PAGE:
In which I spent the entire 1980s convinced the Star Wars Holiday Special never existed.

A lifetime ago, I sat down to watch the first and, it turned out, only broadcast of the Star Wars Holiday Special. I was four years old.

Here’s where it gets a little weird.

These days, every Star Wars fan knows about the special. Most have seen it. It’s the most infamous franchise offshoot around, known not only for its badness, but for how much George Lucas has tried to disown it.

In the internet age, it’s difficult to disown anything. But in the 70s and 80s? Things can disappear into fuzzy memory. Fast.

As the years went on, my fuzzy memory of a TV show about a Wookie planet remained, but I couldn’t find anything to verify it. It never popped up anywhere. Nobody talked about it. Did I really watch something with Chewbacca’s family? If so, why don’t any of my fan guides mention it? Why could I so easily find proof of everything, no matter how lame (even that Christmas album!), but not this?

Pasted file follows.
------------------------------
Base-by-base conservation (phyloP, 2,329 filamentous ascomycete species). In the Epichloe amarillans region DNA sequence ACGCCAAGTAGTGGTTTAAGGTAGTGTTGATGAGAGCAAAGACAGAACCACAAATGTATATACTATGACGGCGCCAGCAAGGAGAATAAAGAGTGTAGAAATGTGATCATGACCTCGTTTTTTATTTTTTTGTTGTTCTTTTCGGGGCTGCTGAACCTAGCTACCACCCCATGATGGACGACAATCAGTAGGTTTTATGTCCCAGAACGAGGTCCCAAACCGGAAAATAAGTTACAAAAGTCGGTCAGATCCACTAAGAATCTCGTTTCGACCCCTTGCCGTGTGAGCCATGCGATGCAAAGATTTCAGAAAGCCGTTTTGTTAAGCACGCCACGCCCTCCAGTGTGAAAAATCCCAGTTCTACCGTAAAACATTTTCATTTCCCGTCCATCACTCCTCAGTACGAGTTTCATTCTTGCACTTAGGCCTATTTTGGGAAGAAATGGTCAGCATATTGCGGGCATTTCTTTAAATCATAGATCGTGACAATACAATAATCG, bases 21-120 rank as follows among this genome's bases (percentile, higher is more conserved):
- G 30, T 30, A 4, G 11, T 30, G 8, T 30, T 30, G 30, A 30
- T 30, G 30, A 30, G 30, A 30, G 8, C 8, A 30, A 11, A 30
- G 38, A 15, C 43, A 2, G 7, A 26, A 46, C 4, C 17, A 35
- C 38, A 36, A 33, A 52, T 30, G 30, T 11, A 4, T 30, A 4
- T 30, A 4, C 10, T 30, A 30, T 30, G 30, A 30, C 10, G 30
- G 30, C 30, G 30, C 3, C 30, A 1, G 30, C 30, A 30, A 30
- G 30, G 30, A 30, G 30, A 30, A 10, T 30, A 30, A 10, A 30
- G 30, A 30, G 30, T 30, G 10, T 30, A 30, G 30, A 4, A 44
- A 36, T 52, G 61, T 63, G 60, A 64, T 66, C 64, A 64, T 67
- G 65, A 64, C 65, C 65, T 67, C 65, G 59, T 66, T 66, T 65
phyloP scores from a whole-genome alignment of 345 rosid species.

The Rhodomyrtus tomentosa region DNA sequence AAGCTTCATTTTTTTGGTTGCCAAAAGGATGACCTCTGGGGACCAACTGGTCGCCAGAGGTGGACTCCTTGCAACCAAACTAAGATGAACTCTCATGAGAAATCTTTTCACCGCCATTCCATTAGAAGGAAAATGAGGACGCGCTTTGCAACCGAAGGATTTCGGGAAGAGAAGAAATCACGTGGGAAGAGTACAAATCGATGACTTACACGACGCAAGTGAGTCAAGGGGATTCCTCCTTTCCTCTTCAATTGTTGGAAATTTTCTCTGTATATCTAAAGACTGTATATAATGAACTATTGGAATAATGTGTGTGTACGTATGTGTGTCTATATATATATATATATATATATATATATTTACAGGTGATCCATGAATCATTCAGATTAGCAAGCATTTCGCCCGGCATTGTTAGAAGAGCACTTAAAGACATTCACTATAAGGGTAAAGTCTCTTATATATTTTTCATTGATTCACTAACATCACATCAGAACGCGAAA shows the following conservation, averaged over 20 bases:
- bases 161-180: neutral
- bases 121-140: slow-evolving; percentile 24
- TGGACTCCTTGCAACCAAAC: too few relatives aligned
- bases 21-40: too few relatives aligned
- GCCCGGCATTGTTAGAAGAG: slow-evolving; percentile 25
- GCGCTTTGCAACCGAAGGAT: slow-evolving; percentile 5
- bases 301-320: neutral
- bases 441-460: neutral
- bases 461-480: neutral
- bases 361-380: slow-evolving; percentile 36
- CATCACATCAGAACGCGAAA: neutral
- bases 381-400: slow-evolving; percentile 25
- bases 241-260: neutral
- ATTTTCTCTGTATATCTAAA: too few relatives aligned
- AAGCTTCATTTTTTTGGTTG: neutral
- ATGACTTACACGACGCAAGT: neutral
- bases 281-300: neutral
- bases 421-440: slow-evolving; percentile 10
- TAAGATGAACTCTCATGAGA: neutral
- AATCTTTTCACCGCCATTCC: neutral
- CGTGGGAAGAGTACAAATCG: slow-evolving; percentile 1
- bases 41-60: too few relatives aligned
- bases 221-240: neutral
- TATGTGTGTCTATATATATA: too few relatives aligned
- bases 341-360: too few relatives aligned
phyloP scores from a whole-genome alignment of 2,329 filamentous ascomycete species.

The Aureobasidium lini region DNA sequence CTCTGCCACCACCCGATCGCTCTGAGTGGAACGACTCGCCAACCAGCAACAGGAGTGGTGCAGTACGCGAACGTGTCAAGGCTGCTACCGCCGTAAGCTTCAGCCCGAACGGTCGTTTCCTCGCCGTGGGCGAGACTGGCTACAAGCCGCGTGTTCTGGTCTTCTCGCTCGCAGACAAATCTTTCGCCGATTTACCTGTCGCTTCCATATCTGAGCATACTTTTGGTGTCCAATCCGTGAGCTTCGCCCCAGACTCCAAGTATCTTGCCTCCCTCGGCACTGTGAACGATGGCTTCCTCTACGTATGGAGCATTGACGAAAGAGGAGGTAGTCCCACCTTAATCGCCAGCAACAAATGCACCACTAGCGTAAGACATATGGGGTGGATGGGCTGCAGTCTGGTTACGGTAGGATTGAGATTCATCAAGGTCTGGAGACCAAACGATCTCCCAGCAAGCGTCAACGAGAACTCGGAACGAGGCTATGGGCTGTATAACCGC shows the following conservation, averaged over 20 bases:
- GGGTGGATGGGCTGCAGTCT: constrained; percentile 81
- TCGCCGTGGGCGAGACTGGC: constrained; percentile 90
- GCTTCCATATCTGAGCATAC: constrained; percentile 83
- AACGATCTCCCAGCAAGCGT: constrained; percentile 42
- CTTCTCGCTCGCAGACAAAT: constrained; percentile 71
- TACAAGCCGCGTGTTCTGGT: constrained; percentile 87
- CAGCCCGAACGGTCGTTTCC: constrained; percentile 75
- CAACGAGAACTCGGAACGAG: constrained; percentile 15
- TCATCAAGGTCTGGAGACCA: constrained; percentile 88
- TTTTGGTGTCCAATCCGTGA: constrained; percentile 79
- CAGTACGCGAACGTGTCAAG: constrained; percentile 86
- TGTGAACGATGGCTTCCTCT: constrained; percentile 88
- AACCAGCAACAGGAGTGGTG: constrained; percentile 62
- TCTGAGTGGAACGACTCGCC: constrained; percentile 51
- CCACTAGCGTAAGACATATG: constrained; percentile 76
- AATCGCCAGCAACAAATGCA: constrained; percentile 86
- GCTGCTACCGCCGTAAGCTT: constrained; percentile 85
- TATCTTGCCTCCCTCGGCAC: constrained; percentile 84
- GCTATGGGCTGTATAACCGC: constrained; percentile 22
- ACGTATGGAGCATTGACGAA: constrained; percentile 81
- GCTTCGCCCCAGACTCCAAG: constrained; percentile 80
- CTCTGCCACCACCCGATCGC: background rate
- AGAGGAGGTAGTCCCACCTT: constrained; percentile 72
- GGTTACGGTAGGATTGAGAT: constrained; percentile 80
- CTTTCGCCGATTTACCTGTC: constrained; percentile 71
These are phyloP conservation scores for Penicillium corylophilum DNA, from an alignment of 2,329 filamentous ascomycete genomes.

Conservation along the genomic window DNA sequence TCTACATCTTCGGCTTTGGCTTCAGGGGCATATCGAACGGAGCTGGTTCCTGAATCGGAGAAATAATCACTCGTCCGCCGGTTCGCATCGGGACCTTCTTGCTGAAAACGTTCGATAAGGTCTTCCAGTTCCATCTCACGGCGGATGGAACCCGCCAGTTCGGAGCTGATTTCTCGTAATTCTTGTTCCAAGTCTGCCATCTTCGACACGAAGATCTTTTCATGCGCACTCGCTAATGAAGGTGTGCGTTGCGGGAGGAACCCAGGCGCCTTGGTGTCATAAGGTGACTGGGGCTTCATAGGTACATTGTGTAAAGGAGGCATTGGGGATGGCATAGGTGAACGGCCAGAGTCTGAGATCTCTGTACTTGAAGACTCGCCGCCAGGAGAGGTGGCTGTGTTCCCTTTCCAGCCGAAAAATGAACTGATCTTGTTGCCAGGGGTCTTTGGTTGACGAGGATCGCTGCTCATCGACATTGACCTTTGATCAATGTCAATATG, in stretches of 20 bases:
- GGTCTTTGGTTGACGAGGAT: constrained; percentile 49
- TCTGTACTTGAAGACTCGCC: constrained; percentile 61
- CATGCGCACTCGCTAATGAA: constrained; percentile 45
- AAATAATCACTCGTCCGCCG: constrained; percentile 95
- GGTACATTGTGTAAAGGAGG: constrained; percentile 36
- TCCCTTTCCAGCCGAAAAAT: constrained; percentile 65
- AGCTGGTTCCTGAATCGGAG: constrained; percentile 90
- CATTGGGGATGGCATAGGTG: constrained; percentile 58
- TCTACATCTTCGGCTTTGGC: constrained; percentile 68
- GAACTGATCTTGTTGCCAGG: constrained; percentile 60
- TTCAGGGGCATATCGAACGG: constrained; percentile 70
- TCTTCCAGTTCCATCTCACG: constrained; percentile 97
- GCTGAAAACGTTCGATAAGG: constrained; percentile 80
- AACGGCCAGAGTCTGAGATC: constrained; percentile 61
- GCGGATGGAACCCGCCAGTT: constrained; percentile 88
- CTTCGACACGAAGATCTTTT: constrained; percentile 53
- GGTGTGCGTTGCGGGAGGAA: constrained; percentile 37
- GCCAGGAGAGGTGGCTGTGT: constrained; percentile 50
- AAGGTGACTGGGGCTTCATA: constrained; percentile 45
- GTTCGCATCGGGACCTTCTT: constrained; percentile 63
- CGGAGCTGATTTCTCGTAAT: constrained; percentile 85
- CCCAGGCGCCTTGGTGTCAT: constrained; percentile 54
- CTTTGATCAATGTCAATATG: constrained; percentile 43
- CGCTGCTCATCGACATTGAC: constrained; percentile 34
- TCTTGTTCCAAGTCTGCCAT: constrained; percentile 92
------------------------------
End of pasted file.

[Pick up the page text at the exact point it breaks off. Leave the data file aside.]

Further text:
Was it all a dream?

By the time I reached adulthood, I was convinced I was the victim of a false memory. Long before Reddit wondered about Shazaam and Wikipedia explained how it had been “Berenstain” all along, there was me, with a mental picture of Kashyyyk I knew to be a fraud.

And then the bootlegs arrived.

I don’t know when outlaw VHS dubs of the Holiday Special first hit the convention circuit, but I became aware of them in the mid-90s. It was a bit of a shock. Wait… I muttered in my head. That damn thing was real?!

At long last, fellow Gen-Xers were talking about it, laughing about it, validating its existence. Where had that chatter been all my life? Didn’t they know what I had been through?

I finally got to see it a couple years later. (On a crummy fourth-generation VHS copy, natch.) The show itself was as bizarre as I remembered, but the experience for me was even more insane. Here I was on a friend’s couch, watching something I spent years telling myself wasn’t real.

I still haven’t quite gotten over it.

Happy Life Day, everyone.

copyright 2016 David Cornelius all rights reserved


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